Guns and People


Everyone, or seemingly everyone, is arguing over gun control versus gun rights.  It’s a crucial topic.  When I read the arguments, it feels like the people debating live in different realities.  In one, having more guns makes us safer.  In the other, having fewer guns makes us safer.

It can’t be both.  Mr. McAvoy, best teacher I ever had (with apologies to all my other great teachers), taught us logic and this one can’t compute.  We can’t have more AND fewer guns; we can’t be safer with more and fewer guns.  One is right.  The other is wrong.

Now, right this second, as you’re reading this, I’m guessing you are preparing for what I’m about to say.  “Does he agree with me?  Is he on the right side?  Is he friend or foe?”

So here is my position:  Stop treating one another hatefully.  Please.  Stop brutalizing one another in your online arguments.  Are you arguing that way face to face with people?  Calling them idiots and morons and expletive-expletiving expletives?  If so, stop that, too.  I’m serious.  Please, stop.

Because a)No one ever, in the history of history, won an argument that way–“best name-calling wins”–no one’s heart was ever converted through being called a (&@#%(&, b)We need a revolution of kindness and compassion and empathy and that could start with not demeaning strangers or Facebook “friends.”

Is the issue of how we handle gun issues in the U.S. important?  Absolutely.  It’s crucially important.  Lives depend on it, innocent lives, students’ lives, preschoolers’ lives.  It’s too important for us to keep behaving like this.

Recently, a few friends and I, who occupy different places on the political spectrum, started a Facebook group.  It’s private.  We are attempting to discuss the issue of guns in the U.S. with people with whom we disagree, in a respectful, intelligent, rational manner, including doing research, presenting our findings, and listening to one another.  We just started, so I don’t have any great testimonies yet as to how much we’ve accomplished.  And yet, I do: we have been respectful and we are listening to one another. “How big of a factor is mental illness in mass shootings?”  One of our folks works with the mentally ill and has experience.  We’re learning.

Here is the truth that most people don’t like, taught to me by one of my lifetime best friends, after he did…years of research:  the statistics DON’T make a clear case for one conclusion or the other.  There are too many factors, too many numbers, and while it is extremely easy (and tempting) to cherry pick to make one’s case, the overall picture is much more ambiguous and difficult to interpret.  If that makes you angry, because you want your side of the argument to be right and obvious, I hear you.  I felt the same when he sent me all his findings.  But it isn’t.  Have you noticed that there are “conclusive” arguments thrown around all the time, about which states have more restrictive laws, what the trends clearly demonstrate, how in other countries it is so OBVIOUS that [Insert desired conclusion here].  Australia had a mass shooting in 1996, made their gun control laws much stricter, and have not had a mass shooting since then; Switzerland has one of the highest rates of gun ownership in the world, and has very low rates of violent crime.  But neither of those proves anything in regard to the gun debate in the U.S.  They don’t, in and of themselves, even prove anything about Australia and Switzerland.  They are correlations, but those simple facts do not prove causation.  For countries with millions of people, crime rates involve a complexity of factors that interrelate.  Australia has 24 million people, Switzerland has 8 million, and the United States has 319 million.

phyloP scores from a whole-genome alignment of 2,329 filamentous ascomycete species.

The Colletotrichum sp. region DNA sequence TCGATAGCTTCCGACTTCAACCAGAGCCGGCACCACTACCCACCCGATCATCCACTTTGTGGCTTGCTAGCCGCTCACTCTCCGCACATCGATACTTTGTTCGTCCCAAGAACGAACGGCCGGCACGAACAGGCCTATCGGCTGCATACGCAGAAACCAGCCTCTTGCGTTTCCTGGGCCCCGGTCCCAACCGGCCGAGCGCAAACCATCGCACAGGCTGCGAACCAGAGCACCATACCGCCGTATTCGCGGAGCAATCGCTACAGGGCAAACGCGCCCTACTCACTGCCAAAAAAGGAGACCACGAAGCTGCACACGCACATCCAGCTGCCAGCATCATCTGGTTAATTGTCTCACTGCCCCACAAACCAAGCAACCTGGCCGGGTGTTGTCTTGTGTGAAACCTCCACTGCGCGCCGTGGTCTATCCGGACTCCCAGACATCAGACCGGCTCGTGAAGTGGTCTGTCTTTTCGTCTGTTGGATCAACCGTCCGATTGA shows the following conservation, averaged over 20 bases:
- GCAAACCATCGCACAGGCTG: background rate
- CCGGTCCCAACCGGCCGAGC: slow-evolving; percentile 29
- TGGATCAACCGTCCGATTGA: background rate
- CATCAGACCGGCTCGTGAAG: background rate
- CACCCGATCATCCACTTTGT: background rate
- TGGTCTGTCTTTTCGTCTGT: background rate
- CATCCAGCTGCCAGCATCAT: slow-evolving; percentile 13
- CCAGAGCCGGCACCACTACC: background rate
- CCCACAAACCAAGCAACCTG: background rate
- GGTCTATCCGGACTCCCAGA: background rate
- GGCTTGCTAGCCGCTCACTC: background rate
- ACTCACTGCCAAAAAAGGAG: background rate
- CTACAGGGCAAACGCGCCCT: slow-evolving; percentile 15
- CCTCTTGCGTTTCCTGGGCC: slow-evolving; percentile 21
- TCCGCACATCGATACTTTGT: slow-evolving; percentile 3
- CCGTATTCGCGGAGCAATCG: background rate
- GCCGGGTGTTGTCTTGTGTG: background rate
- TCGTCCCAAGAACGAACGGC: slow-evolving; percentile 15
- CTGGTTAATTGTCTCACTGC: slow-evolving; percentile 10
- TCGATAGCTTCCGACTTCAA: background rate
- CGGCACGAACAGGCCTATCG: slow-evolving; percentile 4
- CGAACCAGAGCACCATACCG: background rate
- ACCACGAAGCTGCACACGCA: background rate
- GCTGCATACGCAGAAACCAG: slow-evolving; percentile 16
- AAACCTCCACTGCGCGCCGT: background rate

Yet we argue as if a)Switzerland has many guns, b)Switzerland has low violent crime rate, therefore c)many guns results in low violent crime rate.  Or a)Australia had a mass shooting and adopted stricter gun control laws, b)Australia has had no subsequent mass shooting, c)stricter gun control laws prevent mass shootings.  AND THEN we scream at each other when this “logic” fails to convert people to our truth.  We spit our truisms and act shocked when the other side can’t grasp the obvious.